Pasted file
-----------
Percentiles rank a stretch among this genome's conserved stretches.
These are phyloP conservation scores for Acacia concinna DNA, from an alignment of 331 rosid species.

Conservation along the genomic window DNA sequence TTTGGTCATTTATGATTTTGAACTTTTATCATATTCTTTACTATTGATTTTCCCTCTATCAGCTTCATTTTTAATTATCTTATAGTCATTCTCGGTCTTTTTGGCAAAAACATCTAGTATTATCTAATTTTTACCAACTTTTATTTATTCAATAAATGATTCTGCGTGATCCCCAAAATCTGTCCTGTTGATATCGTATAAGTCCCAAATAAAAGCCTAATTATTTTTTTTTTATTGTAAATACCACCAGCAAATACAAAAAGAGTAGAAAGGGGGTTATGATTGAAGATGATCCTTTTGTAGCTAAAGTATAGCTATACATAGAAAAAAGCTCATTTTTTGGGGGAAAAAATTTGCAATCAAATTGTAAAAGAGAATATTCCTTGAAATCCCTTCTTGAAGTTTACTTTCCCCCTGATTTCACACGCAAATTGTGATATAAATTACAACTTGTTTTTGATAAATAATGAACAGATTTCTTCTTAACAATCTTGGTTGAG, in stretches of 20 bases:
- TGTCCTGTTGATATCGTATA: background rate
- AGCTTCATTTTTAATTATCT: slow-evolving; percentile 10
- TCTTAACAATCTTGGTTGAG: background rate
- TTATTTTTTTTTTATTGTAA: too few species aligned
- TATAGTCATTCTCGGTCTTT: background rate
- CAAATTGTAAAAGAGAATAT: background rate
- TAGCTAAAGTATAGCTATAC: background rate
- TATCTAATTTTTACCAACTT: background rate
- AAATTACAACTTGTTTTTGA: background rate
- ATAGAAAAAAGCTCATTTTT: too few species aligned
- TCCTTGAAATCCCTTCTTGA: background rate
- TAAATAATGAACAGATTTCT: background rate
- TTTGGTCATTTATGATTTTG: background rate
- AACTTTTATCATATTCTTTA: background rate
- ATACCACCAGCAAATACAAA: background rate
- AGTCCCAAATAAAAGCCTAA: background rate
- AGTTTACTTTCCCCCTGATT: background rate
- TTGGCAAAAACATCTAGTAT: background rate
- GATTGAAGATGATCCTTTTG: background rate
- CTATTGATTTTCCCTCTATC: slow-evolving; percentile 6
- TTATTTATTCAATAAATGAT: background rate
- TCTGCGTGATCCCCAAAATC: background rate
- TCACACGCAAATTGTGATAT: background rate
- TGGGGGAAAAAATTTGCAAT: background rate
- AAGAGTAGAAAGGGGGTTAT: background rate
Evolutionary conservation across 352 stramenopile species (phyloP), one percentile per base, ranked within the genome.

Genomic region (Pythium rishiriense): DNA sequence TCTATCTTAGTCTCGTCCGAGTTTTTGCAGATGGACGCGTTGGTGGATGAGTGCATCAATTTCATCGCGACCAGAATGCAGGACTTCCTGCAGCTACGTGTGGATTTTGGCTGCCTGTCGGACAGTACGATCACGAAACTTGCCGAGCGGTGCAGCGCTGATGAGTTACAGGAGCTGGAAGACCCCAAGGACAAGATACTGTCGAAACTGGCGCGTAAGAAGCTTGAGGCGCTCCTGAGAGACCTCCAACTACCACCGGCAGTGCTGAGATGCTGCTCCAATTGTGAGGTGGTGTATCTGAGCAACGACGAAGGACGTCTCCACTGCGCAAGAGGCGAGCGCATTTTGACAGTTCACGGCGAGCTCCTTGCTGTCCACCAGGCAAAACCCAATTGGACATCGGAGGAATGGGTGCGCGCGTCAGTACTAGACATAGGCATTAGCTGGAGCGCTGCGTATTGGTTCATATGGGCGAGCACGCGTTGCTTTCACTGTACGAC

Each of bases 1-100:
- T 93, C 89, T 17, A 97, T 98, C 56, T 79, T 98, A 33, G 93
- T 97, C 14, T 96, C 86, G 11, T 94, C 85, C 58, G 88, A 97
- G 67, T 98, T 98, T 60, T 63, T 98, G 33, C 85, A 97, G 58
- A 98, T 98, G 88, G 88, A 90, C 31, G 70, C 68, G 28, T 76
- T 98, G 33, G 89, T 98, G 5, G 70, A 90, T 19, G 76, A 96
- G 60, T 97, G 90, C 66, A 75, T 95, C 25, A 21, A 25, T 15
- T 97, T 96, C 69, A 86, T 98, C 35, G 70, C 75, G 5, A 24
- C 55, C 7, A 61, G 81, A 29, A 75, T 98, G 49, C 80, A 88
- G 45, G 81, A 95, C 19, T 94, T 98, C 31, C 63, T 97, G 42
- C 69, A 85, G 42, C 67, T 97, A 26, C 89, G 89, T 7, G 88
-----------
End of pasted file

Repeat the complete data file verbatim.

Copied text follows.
Percentiles rank a stretch among this genome's conserved stretches.
These are phyloP conservation scores for Acacia concinna DNA, from an alignment of 331 rosid species.

Conservation along the genomic window DNA sequence TTTGGTCATTTATGATTTTGAACTTTTATCATATTCTTTACTATTGATTTTCCCTCTATCAGCTTCATTTTTAATTATCTTATAGTCATTCTCGGTCTTTTTGGCAAAAACATCTAGTATTATCTAATTTTTACCAACTTTTATTTATTCAATAAATGATTCTGCGTGATCCCCAAAATCTGTCCTGTTGATATCGTATAAGTCCCAAATAAAAGCCTAATTATTTTTTTTTTATTGTAAATACCACCAGCAAATACAAAAAGAGTAGAAAGGGGGTTATGATTGAAGATGATCCTTTTGTAGCTAAAGTATAGCTATACATAGAAAAAAGCTCATTTTTTGGGGGAAAAAATTTGCAATCAAATTGTAAAAGAGAATATTCCTTGAAATCCCTTCTTGAAGTTTACTTTCCCCCTGATTTCACACGCAAATTGTGATATAAATTACAACTTGTTTTTGATAAATAATGAACAGATTTCTTCTTAACAATCTTGGTTGAG, in stretches of 20 bases:
- TGTCCTGTTGATATCGTATA: background rate
- AGCTTCATTTTTAATTATCT: slow-evolving; percentile 10
- TCTTAACAATCTTGGTTGAG: background rate
- TTATTTTTTTTTTATTGTAA: too few species aligned
- TATAGTCATTCTCGGTCTTT: background rate
- CAAATTGTAAAAGAGAATAT: background rate
- TAGCTAAAGTATAGCTATAC: background rate
- TATCTAATTTTTACCAACTT: background rate
- AAATTACAACTTGTTTTTGA: background rate
- ATAGAAAAAAGCTCATTTTT: too few species aligned
- TCCTTGAAATCCCTTCTTGA: background rate
- TAAATAATGAACAGATTTCT: background rate
- TTTGGTCATTTATGATTTTG: background rate
- AACTTTTATCATATTCTTTA: background rate
- ATACCACCAGCAAATACAAA: background rate
- AGTCCCAAATAAAAGCCTAA: background rate
- AGTTTACTTTCCCCCTGATT: background rate
- TTGGCAAAAACATCTAGTAT: background rate
- GATTGAAGATGATCCTTTTG: background rate
- CTATTGATTTTCCCTCTATC: slow-evolving; percentile 6
- TTATTTATTCAATAAATGAT: background rate
- TCTGCGTGATCCCCAAAATC: background rate
- TCACACGCAAATTGTGATAT: background rate
- TGGGGGAAAAAATTTGCAAT: background rate
- AAGAGTAGAAAGGGGGTTAT: background rate
Evolutionary conservation across 352 stramenopile species (phyloP), one percentile per base, ranked within the genome.

Genomic region (Pythium rishiriense): DNA sequence TCTATCTTAGTCTCGTCCGAGTTTTTGCAGATGGACGCGTTGGTGGATGAGTGCATCAATTTCATCGCGACCAGAATGCAGGACTTCCTGCAGCTACGTGTGGATTTTGGCTGCCTGTCGGACAGTACGATCACGAAACTTGCCGAGCGGTGCAGCGCTGATGAGTTACAGGAGCTGGAAGACCCCAAGGACAAGATACTGTCGAAACTGGCGCGTAAGAAGCTTGAGGCGCTCCTGAGAGACCTCCAACTACCACCGGCAGTGCTGAGATGCTGCTCCAATTGTGAGGTGGTGTATCTGAGCAACGACGAAGGACGTCTCCACTGCGCAAGAGGCGAGCGCATTTTGACAGTTCACGGCGAGCTCCTTGCTGTCCACCAGGCAAAACCCAATTGGACATCGGAGGAATGGGTGCGCGCGTCAGTACTAGACATAGGCATTAGCTGGAGCGCTGCGTATTGGTTCATATGGGCGAGCACGCGTTGCTTTCACTGTACGAC

Each of bases 1-100:
- T 93, C 89, T 17, A 97, T 98, C 56, T 79, T 98, A 33, G 93
- T 97, C 14, T 96, C 86, G 11, T 94, C 85, C 58, G 88, A 97
- G 67, T 98, T 98, T 60, T 63, T 98, G 33, C 85, A 97, G 58
- A 98, T 98, G 88, G 88, A 90, C 31, G 70, C 68, G 28, T 76
- T 98, G 33, G 89, T 98, G 5, G 70, A 90, T 19, G 76, A 96
- G 60, T 97, G 90, C 66, A 75, T 95, C 25, A 21, A 25, T 15
- T 97, T 96, C 69, A 86, T 98, C 35, G 70, C 75, G 5, A 24
- C 55, C 7, A 61, G 81, A 29, A 75, T 98, G 49, C 80, A 88
- G 45, G 81, A 95, C 19, T 94, T 98, C 31, C 63, T 97, G 42
- C 69, A 85, G 42, C 67, T 97, A 26, C 89, G 89, T 7, G 88